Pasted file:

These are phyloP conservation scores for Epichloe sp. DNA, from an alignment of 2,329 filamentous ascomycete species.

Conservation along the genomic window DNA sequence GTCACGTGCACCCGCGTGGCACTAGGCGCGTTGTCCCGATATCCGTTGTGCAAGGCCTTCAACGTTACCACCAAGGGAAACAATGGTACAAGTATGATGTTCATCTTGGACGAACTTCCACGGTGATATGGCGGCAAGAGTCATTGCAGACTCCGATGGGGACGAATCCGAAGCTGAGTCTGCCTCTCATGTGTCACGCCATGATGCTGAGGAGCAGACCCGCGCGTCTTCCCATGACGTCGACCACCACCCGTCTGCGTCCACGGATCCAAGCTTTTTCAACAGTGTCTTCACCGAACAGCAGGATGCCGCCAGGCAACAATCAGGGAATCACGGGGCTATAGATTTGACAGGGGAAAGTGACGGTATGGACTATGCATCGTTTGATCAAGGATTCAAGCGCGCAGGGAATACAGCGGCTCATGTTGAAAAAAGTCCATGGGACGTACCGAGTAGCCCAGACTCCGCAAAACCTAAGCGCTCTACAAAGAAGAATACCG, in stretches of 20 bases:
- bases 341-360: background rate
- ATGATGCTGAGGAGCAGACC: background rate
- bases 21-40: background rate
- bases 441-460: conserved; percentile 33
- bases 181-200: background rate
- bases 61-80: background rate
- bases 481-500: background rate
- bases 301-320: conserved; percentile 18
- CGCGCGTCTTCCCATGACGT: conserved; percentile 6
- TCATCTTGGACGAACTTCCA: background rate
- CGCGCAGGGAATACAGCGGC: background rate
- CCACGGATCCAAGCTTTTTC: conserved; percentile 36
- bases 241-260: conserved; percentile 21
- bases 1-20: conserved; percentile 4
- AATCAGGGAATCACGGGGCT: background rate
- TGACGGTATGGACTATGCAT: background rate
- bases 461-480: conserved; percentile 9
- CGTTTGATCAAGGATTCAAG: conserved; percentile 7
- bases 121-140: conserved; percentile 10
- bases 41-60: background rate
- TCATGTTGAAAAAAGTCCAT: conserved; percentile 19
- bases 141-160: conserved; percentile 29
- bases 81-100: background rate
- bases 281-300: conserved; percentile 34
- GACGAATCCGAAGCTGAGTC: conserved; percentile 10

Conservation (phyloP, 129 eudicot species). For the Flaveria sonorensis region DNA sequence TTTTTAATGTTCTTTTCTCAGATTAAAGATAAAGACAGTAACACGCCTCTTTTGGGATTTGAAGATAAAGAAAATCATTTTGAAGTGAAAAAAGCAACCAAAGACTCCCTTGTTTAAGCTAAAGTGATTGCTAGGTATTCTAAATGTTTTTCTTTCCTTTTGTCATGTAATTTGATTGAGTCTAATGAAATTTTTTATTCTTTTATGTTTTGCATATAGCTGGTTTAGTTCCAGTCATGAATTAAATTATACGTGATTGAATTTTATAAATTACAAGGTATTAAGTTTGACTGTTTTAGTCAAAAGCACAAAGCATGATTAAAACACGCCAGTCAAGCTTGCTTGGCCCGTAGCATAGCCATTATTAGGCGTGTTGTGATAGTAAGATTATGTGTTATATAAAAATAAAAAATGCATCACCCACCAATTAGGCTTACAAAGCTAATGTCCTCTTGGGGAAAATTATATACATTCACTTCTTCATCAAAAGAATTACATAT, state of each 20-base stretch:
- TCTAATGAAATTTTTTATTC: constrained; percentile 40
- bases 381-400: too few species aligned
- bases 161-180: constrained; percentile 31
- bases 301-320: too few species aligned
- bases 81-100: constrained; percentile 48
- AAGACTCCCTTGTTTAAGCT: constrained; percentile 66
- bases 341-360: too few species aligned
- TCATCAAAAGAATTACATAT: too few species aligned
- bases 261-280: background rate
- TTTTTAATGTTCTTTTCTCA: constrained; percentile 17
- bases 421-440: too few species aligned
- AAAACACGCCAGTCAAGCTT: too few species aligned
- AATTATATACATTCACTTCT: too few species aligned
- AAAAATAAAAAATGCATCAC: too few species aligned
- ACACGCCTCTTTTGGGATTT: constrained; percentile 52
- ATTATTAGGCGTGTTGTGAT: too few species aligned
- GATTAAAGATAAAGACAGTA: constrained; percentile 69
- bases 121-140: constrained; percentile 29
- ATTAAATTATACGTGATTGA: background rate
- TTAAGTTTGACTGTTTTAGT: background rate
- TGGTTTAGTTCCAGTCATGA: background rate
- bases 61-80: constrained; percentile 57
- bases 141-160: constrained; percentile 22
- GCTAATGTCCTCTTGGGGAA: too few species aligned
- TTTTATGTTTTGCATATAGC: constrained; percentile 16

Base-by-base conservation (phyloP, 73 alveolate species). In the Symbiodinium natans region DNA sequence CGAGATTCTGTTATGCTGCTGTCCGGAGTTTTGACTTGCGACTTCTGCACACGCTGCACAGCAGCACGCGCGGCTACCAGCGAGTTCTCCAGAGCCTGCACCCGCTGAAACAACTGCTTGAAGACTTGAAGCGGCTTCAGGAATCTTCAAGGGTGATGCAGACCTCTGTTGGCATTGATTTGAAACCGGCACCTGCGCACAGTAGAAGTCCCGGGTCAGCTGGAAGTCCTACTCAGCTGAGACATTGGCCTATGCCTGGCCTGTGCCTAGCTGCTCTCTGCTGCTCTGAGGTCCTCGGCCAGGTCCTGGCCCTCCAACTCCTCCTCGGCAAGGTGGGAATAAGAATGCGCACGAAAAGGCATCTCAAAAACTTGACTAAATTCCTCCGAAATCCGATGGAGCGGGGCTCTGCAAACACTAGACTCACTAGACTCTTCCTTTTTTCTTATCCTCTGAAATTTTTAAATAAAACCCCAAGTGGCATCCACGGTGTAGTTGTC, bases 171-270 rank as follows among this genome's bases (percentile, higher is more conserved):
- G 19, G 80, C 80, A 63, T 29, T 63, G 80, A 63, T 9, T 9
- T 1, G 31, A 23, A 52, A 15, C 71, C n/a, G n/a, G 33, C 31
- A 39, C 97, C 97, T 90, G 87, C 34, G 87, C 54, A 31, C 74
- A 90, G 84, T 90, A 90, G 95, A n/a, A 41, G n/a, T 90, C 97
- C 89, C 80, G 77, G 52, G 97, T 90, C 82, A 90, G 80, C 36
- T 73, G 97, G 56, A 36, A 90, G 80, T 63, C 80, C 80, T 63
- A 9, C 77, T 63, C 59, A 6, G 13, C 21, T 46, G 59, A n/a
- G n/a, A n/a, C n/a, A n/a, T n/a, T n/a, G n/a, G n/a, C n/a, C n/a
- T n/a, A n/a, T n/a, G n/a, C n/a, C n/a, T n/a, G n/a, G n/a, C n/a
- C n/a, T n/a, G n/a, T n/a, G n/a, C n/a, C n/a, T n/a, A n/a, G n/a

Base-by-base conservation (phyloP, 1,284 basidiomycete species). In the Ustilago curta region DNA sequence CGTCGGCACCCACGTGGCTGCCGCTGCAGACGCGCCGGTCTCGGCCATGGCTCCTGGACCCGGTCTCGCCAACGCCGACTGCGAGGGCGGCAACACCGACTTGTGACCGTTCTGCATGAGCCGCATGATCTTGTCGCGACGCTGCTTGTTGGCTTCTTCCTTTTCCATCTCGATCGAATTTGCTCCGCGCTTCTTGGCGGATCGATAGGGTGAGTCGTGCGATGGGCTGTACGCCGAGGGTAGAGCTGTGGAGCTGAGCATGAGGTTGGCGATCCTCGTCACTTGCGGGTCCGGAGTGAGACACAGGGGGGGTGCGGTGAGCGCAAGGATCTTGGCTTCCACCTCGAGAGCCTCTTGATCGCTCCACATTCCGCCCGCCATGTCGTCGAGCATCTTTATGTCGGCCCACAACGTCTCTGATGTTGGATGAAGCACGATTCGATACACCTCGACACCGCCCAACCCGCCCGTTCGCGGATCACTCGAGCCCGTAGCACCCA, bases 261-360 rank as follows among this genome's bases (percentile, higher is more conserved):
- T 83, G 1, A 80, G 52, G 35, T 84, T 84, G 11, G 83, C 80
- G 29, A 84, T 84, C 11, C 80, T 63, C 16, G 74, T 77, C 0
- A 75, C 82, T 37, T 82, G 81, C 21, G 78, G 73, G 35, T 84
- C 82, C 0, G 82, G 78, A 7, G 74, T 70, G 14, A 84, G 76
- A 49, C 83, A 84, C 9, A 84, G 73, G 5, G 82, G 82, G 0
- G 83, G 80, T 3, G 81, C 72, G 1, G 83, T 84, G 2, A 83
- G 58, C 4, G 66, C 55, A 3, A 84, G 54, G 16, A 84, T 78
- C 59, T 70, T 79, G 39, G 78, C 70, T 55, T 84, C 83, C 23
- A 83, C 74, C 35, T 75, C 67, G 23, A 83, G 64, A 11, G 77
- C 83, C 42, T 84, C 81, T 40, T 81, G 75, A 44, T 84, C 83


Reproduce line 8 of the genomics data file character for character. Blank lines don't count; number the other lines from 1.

- bases 61-80: background rate